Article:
- Use strict aseptic technique when changing dressings and irrigating wounds.
- If the patient is in skeletal traction for compound fractures, cover insertion points of pin tracks with small, dry dressings, and tell him not to touch the skin around the pins and wires.
- Administer I.V. fluids to maintain adequate hydration as necessary.
- Provide a diet high in protein and vitamin C.
- Assess vital signs and wound appearance daily, and monitor daily for new pain, which may indicate secondary infection.
- Carefully monitor suctioning equipment. Keep containers filled of solution being instilled. Monitor the amount of solution instilled and suctioned.
- Support the affected limb with firm pillows. Keep the limb level with the body; don't let it sag.
- Provide good skin care. Turn the patient gently every 2 hours and watch for signs of developing pressure ulcers.
- Provide good cast care. Support the cast with firm pillows and "petal" the edges with pieces of adhesive tape or moleskin to smooth rough edges.
- Check circulation and drainage. If a wet spot appears on the cast, circle it with a marking pen and note the time of appearance (on the cast). Be aware of how much drainage is expected. Check the circled spot at least every 4 hours. Watch for any enlargement.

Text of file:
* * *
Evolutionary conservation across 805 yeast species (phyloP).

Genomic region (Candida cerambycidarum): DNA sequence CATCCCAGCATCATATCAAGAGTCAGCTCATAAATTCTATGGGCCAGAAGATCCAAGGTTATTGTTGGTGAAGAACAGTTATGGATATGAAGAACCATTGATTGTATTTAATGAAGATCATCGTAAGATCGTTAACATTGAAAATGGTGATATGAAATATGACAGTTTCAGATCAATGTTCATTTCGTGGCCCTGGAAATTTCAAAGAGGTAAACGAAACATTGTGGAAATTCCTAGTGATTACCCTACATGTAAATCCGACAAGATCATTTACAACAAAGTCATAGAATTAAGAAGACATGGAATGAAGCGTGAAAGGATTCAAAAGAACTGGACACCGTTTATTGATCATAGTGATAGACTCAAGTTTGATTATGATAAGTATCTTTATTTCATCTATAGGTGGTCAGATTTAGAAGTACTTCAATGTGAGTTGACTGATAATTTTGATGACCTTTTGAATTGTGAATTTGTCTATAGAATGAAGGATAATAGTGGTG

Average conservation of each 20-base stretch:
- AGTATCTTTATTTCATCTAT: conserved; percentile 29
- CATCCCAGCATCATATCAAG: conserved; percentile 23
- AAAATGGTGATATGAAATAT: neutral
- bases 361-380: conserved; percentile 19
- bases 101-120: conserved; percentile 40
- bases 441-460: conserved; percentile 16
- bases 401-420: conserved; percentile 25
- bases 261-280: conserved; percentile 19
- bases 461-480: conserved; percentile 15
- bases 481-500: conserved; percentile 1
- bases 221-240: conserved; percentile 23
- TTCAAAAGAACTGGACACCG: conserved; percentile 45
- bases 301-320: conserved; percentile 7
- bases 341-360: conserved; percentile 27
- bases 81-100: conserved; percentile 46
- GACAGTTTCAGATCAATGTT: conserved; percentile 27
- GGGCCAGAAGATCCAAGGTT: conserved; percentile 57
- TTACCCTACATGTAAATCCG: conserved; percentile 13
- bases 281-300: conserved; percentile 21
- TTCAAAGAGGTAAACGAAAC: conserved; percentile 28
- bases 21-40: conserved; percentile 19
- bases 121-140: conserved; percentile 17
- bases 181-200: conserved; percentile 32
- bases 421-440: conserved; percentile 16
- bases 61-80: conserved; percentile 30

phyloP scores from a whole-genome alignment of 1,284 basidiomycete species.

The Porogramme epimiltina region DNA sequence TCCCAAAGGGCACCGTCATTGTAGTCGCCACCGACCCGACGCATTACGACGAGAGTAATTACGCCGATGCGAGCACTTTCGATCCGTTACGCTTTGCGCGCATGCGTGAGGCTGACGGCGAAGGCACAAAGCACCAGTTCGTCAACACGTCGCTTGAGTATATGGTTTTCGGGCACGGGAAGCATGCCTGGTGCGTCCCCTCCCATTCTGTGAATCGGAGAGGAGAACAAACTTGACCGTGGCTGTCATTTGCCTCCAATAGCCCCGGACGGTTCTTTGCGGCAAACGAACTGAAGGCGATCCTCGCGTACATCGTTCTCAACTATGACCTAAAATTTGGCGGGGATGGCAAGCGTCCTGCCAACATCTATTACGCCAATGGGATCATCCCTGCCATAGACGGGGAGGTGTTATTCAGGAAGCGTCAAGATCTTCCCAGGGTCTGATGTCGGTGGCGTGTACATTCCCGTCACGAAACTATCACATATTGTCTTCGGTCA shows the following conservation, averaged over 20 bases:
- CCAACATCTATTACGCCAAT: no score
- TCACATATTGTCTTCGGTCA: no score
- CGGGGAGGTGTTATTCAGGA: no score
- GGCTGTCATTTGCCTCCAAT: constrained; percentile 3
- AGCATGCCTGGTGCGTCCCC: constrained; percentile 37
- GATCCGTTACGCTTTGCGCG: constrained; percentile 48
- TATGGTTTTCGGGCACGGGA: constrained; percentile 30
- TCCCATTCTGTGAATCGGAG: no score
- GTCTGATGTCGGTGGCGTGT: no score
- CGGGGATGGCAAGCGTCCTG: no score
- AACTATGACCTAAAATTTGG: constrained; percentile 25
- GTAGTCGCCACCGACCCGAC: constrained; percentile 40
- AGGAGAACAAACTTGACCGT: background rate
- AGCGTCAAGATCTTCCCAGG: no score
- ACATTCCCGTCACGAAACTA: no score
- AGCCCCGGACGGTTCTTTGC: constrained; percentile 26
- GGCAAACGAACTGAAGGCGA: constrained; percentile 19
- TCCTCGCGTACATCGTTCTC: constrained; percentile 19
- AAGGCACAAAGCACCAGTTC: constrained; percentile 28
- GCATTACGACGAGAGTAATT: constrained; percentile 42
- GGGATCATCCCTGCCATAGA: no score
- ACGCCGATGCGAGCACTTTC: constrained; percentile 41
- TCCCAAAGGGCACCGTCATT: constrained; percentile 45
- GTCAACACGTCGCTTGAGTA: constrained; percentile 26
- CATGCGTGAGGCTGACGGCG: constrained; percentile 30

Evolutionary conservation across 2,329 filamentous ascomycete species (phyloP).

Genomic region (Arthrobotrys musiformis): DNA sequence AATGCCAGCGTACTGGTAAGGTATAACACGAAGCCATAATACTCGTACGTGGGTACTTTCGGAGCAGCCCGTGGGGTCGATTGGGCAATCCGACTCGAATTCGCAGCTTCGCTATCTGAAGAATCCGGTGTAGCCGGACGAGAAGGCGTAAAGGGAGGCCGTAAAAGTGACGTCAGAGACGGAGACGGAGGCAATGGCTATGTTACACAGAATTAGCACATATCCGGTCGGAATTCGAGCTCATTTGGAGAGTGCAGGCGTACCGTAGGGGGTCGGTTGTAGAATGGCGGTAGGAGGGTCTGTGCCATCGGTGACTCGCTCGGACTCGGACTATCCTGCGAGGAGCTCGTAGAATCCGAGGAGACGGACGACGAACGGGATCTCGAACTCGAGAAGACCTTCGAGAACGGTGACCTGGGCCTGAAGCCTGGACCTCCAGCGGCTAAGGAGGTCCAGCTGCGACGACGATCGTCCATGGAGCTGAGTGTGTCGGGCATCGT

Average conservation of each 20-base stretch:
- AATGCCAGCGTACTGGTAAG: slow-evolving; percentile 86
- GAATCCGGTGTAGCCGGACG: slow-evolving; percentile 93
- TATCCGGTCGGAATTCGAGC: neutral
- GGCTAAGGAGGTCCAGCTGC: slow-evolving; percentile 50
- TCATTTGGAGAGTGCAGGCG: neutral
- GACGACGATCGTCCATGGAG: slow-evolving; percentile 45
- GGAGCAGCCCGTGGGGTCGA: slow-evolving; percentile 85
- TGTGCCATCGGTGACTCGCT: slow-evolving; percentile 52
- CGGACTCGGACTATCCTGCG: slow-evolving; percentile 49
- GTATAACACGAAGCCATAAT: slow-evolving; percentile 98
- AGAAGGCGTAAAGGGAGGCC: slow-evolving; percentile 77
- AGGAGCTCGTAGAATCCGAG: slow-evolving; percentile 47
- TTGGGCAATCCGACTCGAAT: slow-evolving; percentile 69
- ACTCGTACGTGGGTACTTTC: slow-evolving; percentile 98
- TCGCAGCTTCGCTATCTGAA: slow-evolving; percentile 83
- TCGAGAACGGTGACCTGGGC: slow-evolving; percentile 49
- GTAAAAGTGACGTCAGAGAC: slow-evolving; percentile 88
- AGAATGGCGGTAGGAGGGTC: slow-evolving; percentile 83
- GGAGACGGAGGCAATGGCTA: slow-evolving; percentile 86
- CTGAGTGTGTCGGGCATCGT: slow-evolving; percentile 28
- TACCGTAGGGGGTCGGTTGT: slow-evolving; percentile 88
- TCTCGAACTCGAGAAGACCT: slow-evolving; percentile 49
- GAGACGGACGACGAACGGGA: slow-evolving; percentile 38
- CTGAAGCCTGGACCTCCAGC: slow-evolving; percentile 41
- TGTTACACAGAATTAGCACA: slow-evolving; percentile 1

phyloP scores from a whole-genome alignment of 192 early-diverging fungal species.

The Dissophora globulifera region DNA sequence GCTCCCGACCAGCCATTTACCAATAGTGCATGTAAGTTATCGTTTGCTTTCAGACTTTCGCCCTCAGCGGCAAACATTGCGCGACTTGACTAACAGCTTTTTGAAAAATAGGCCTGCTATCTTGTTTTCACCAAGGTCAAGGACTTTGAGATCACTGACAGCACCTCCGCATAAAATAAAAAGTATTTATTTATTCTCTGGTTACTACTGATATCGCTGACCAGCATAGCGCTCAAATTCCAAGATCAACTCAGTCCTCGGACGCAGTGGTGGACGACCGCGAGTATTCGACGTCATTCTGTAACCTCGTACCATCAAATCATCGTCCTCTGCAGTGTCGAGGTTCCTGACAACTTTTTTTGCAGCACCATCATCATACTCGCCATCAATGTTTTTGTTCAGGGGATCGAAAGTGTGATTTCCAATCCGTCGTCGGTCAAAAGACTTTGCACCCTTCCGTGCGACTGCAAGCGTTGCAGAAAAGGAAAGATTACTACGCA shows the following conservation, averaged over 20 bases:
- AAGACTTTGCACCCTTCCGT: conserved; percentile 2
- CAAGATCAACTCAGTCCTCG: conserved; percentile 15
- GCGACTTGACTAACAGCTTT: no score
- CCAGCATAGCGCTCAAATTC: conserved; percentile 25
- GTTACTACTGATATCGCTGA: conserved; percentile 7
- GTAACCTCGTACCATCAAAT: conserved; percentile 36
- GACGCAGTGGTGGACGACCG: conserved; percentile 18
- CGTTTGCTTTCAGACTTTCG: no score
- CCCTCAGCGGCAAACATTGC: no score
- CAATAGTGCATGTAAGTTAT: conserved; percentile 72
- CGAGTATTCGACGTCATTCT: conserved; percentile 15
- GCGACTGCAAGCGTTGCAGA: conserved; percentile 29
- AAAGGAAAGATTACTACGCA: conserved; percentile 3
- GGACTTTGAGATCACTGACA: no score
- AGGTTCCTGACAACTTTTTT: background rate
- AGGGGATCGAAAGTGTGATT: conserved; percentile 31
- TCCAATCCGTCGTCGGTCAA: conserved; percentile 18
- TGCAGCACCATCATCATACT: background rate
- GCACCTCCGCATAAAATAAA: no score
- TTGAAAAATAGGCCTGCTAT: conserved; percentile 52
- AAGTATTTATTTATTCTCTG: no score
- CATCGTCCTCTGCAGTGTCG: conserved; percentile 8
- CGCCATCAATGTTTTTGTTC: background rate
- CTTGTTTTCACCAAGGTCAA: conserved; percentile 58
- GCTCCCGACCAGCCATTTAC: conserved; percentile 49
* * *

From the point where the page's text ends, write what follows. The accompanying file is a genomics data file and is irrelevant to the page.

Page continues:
- Protect the patient from mishaps, such as jerky movements and falls, which may threaten bone integrity.
- Be alert for sudden pain, crepitus, or deformity. Watch for any sudden malposition of the limb, which may indicate fracture.
- Provide emotional support and appropriate diversions.
- Stress the need for follow-up examinations.
- Instruct the patient to seek prompt treatment for possible sources of recurrence-blisters, boils, styes, and impetigo.